Connecting through Auslan

Published: 20 June 2024
Author: Training, Skills and Higher Education

Becoming fluent in Auslan has given Bianca Oldham a way to support her Deaf son.

Bianca Oldham’s journey in Auslan began because of her son, who is Deaf. She wanted to communicate fluently with him, so she started to learn the language and then fell in love with it.

‘We enrolled my son into a school that had a Deaf facility. At a Deaf basketball event, my son was signing with some Deaf adults, and I only knew the very basics of signing, like finger spelling,’ Bianca said.

‘I thought to myself, this is probably how my son has felt all of his life, missing out on the conversations that are happening in the hearing world, and it really made me think that I need to do more.’

She started to learn through one-on-one sessions with Deaf people, which gave her the confidence to train for her Diploma of Auslan at Melbourne Polytechnic.

TAFE provided the pathway

Bianca loved being a part of the Melbourne Polytechnic courses, where the teaching is delivered by Deaf staff who share their personal experiences.

‘Each of those teachers really brought something new to us in their own life experience because they've all grown up in different scenarios,’ she said.

‘Also, seeing the students training with me having the same passion for Auslan and knowing that there's people out there interested to learn, it's really heartfelt.’

Bianca managed her study part-time while also working at Expression Australia which is a Deaf organisation. Working alongside Deaf and hard-of-hearing colleagues immersed her in the culture and helped her become more fluent in Auslan.

‘Working within a Deaf organisation as well as studying Auslan, it really helped me have a better understanding and really deep dive into that language and culture,’ she said.

Bianca now works as Manager of Community Engagement at Expression Australia, which is a not-for-profit organisation created by and for the Deaf community.

Expression Australia provides services for Deaf and hard-of-hearing people such as interpreting, translation, captioning, support coordination and other NDIS services as well as audiology.

The organisation has strong links with Melbourne Polytechnic, giving students a chance to gain real-world experience through the Student Immersion Program and being the go-to organisation for interpreter bookings.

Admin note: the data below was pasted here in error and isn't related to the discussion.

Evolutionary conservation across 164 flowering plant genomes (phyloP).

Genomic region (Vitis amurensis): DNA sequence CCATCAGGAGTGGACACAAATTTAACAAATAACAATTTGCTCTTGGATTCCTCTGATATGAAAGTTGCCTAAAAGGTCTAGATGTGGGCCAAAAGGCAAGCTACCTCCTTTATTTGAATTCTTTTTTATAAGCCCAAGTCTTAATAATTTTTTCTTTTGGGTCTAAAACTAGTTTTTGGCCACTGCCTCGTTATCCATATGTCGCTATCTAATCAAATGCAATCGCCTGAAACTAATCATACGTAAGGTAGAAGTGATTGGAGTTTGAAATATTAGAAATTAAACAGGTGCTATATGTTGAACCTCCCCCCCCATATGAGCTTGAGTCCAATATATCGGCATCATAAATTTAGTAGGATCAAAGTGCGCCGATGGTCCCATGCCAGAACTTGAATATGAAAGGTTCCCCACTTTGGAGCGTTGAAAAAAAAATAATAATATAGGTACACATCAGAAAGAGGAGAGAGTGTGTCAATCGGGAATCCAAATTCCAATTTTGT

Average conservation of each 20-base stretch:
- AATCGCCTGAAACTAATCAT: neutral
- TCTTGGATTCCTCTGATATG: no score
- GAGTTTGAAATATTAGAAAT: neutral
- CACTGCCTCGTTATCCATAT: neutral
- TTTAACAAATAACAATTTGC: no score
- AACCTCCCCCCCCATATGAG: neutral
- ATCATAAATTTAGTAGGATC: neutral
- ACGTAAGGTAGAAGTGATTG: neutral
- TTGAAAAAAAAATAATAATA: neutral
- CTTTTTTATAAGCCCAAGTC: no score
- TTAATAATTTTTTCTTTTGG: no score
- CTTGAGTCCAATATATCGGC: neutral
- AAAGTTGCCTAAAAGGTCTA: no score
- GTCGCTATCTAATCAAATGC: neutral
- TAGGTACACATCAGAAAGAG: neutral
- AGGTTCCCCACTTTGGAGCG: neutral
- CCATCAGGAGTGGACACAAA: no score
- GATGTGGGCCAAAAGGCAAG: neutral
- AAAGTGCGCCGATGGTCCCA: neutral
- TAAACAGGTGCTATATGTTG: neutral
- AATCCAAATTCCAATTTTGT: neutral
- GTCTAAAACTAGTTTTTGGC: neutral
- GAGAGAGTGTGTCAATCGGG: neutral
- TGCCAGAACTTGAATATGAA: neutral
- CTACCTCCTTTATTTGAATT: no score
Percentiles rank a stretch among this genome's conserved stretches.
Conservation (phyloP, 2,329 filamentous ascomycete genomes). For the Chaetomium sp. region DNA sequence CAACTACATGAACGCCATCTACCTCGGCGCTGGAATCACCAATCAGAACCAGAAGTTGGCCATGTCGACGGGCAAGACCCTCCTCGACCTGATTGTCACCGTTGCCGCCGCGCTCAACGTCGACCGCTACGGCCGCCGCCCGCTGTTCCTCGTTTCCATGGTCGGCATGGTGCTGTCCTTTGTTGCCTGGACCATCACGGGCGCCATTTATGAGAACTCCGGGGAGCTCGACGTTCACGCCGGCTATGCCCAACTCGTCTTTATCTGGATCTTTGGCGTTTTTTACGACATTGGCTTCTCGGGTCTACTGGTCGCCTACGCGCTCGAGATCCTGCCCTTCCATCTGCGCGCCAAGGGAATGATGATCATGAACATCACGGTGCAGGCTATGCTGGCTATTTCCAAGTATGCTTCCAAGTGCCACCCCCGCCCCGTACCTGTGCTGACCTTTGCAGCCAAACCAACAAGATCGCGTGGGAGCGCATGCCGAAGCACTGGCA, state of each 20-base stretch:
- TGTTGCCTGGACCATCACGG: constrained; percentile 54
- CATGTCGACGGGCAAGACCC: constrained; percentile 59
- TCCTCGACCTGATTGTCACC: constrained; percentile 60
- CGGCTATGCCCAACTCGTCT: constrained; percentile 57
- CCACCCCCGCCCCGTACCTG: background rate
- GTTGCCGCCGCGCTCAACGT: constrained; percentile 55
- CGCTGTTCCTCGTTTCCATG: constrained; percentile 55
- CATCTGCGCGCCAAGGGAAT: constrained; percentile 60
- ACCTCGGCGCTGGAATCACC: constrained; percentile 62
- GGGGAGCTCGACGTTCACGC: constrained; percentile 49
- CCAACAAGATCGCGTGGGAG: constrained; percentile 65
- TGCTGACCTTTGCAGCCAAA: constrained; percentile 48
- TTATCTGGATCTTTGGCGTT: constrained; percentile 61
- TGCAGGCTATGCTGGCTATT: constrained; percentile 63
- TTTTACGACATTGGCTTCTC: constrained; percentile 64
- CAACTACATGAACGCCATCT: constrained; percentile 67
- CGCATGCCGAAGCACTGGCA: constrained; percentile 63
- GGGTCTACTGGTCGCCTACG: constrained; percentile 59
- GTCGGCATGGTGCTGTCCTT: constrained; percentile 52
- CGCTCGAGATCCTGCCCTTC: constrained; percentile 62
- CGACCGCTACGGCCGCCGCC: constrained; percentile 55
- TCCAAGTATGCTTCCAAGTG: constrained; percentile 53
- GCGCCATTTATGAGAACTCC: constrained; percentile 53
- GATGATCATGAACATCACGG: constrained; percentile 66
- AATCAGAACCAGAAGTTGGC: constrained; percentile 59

‘We love the opportunity to network with Melbourne Polytechnic to support their students into job pathways as well as having them coming to visit us to learn about the organisation,’ Bianca said.

The career options are wider than you think

When most people think about Auslan and sign language, they probably think of the interpreters signing at concerts or on television. But Bianca explains that there is a wide range of roles for people with Auslan skills.

‘Many people have the goal of becoming a qualified interpreter, which is what you would see on stage and on news reports and things like that, but there’s certainly many other roles.’

‘There are roles as note takers and support workers, or working within a school that has a Deaf facility to provide support for children.’

‘Or you could work for a Deaf organisation. Here at Expression Australia, we have many different teams within our areas that you could work within and work alongside Deaf and hard-of-hearing people.’

Bianca is excited to be a part of the Deaf community, engaging with them and getting their feedback, organising events, building relationships and creating awareness.

‘One of the things that we do is to provide Deaf awareness training to organisations and businesses, as well as our Auslan Community courses, which can be tailored.’

‘There are a lot of different ways that we can connect and support the process of building understanding.’

Valuable training that’s free from fees

The Victorian Government is giving more Victorians access to Auslan skills and qualifications at TAFE without the cost of tuition fees through the Free TAFE program.

The Diploma of Auslan, Diploma of Interpreting (Auslan) and Advanced Diploma of Interpreting (Auslan) were added to Victoria’s Free TAFE course list last year, joining more than 80 courses and short courses in priority areas.

Bianca wouldn’t hesitate to recommend studying Auslan at TAFE to anyone who is interested.

‘I would 100% recommend it for the pathway that it can give you within your career or making your business Deaf aware and friendly. Wherever you work, you make a difference by being someone who knows Auslan,’ she said.

‘For me, it's given me the best approach to support my child throughout his journey and to have a better understanding of his life as well.’

Read more about Free TAFE.